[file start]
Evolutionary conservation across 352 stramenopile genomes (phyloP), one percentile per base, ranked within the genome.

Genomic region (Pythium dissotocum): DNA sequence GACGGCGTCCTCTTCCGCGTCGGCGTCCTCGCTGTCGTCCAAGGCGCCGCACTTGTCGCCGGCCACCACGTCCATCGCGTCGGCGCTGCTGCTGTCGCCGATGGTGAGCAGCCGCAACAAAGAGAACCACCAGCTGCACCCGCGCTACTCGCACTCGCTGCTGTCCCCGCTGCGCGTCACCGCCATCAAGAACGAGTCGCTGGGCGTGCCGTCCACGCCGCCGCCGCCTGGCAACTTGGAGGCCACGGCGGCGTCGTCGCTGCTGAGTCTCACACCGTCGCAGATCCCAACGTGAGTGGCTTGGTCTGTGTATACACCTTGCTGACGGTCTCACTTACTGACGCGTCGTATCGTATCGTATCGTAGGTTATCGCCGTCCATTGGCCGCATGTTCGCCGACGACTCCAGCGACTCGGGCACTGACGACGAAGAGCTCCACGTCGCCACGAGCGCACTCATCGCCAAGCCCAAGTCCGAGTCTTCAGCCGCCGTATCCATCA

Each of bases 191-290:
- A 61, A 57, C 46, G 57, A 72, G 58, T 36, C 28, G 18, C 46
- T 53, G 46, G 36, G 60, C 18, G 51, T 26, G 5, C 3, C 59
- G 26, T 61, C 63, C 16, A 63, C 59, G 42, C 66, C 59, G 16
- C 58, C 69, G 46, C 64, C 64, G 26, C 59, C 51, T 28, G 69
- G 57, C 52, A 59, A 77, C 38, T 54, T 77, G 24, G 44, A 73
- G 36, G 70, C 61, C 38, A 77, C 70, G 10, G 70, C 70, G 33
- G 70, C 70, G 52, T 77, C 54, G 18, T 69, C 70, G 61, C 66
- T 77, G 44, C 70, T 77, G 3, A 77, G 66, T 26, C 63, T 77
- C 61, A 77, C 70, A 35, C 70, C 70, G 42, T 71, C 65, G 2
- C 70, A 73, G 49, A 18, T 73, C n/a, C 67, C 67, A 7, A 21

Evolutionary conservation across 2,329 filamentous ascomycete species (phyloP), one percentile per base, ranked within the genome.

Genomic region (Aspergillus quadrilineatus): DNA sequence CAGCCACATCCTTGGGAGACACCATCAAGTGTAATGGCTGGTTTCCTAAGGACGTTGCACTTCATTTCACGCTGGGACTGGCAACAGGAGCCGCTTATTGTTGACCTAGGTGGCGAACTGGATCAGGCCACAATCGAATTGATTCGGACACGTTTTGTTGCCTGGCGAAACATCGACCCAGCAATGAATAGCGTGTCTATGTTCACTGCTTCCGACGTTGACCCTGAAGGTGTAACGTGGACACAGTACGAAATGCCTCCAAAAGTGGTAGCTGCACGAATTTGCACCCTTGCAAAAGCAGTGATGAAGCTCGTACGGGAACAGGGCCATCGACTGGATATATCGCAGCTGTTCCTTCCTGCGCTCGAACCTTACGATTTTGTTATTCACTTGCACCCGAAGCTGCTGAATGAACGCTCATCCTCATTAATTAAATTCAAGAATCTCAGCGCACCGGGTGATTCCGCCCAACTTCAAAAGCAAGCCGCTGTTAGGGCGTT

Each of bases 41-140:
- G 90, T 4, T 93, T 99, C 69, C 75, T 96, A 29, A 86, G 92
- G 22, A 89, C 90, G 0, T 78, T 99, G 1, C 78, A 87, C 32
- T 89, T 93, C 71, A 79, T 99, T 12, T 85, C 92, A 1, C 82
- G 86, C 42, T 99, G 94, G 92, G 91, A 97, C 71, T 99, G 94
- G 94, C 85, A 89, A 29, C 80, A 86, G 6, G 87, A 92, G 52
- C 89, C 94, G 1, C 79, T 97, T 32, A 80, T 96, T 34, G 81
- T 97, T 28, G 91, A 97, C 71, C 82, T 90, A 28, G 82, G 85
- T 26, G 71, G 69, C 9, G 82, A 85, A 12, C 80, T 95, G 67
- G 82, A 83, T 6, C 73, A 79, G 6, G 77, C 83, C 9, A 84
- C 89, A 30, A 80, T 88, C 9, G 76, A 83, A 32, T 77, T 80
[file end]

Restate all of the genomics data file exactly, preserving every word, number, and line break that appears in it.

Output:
Evolutionary conservation across 352 stramenopile genomes (phyloP), one percentile per base, ranked within the genome.

Genomic region (Pythium dissotocum): DNA sequence GACGGCGTCCTCTTCCGCGTCGGCGTCCTCGCTGTCGTCCAAGGCGCCGCACTTGTCGCCGGCCACCACGTCCATCGCGTCGGCGCTGCTGCTGTCGCCGATGGTGAGCAGCCGCAACAAAGAGAACCACCAGCTGCACCCGCGCTACTCGCACTCGCTGCTGTCCCCGCTGCGCGTCACCGCCATCAAGAACGAGTCGCTGGGCGTGCCGTCCACGCCGCCGCCGCCTGGCAACTTGGAGGCCACGGCGGCGTCGTCGCTGCTGAGTCTCACACCGTCGCAGATCCCAACGTGAGTGGCTTGGTCTGTGTATACACCTTGCTGACGGTCTCACTTACTGACGCGTCGTATCGTATCGTATCGTAGGTTATCGCCGTCCATTGGCCGCATGTTCGCCGACGACTCCAGCGACTCGGGCACTGACGACGAAGAGCTCCACGTCGCCACGAGCGCACTCATCGCCAAGCCCAAGTCCGAGTCTTCAGCCGCCGTATCCATCA

Each of bases 191-290:
- A 61, A 57, C 46, G 57, A 72, G 58, T 36, C 28, G 18, C 46
- T 53, G 46, G 36, G 60, C 18, G 51, T 26, G 5, C 3, C 59
- G 26, T 61, C 63, C 16, A 63, C 59, G 42, C 66, C 59, G 16
- C 58, C 69, G 46, C 64, C 64, G 26, C 59, C 51, T 28, G 69
- G 57, C 52, A 59, A 77, C 38, T 54, T 77, G 24, G 44, A 73
- G 36, G 70, C 61, C 38, A 77, C 70, G 10, G 70, C 70, G 33
- G 70, C 70, G 52, T 77, C 54, G 18, T 69, C 70, G 61, C 66
- T 77, G 44, C 70, T 77, G 3, A 77, G 66, T 26, C 63, T 77
- C 61, A 77, C 70, A 35, C 70, C 70, G 42, T 71, C 65, G 2
- C 70, A 73, G 49, A 18, T 73, C n/a, C 67, C 67, A 7, A 21

Evolutionary conservation across 2,329 filamentous ascomycete species (phyloP), one percentile per base, ranked within the genome.

Genomic region (Aspergillus quadrilineatus): DNA sequence CAGCCACATCCTTGGGAGACACCATCAAGTGTAATGGCTGGTTTCCTAAGGACGTTGCACTTCATTTCACGCTGGGACTGGCAACAGGAGCCGCTTATTGTTGACCTAGGTGGCGAACTGGATCAGGCCACAATCGAATTGATTCGGACACGTTTTGTTGCCTGGCGAAACATCGACCCAGCAATGAATAGCGTGTCTATGTTCACTGCTTCCGACGTTGACCCTGAAGGTGTAACGTGGACACAGTACGAAATGCCTCCAAAAGTGGTAGCTGCACGAATTTGCACCCTTGCAAAAGCAGTGATGAAGCTCGTACGGGAACAGGGCCATCGACTGGATATATCGCAGCTGTTCCTTCCTGCGCTCGAACCTTACGATTTTGTTATTCACTTGCACCCGAAGCTGCTGAATGAACGCTCATCCTCATTAATTAAATTCAAGAATCTCAGCGCACCGGGTGATTCCGCCCAACTTCAAAAGCAAGCCGCTGTTAGGGCGTT

Each of bases 41-140:
- G 90, T 4, T 93, T 99, C 69, C 75, T 96, A 29, A 86, G 92
- G 22, A 89, C 90, G 0, T 78, T 99, G 1, C 78, A 87, C 32
- T 89, T 93, C 71, A 79, T 99, T 12, T 85, C 92, A 1, C 82
- G 86, C 42, T 99, G 94, G 92, G 91, A 97, C 71, T 99, G 94
- G 94, C 85, A 89, A 29, C 80, A 86, G 6, G 87, A 92, G 52
- C 89, C 94, G 1, C 79, T 97, T 32, A 80, T 96, T 34, G 81
- T 97, T 28, G 91, A 97, C 71, C 82, T 90, A 28, G 82, G 85
- T 26, G 71, G 69, C 9, G 82, A 85, A 12, C 80, T 95, G 67
- G 82, A 83, T 6, C 73, A 79, G 6, G 77, C 83, C 9, A 84
- C 89, A 30, A 80, T 88, C 9, G 76, A 83, A 32, T 77, T 80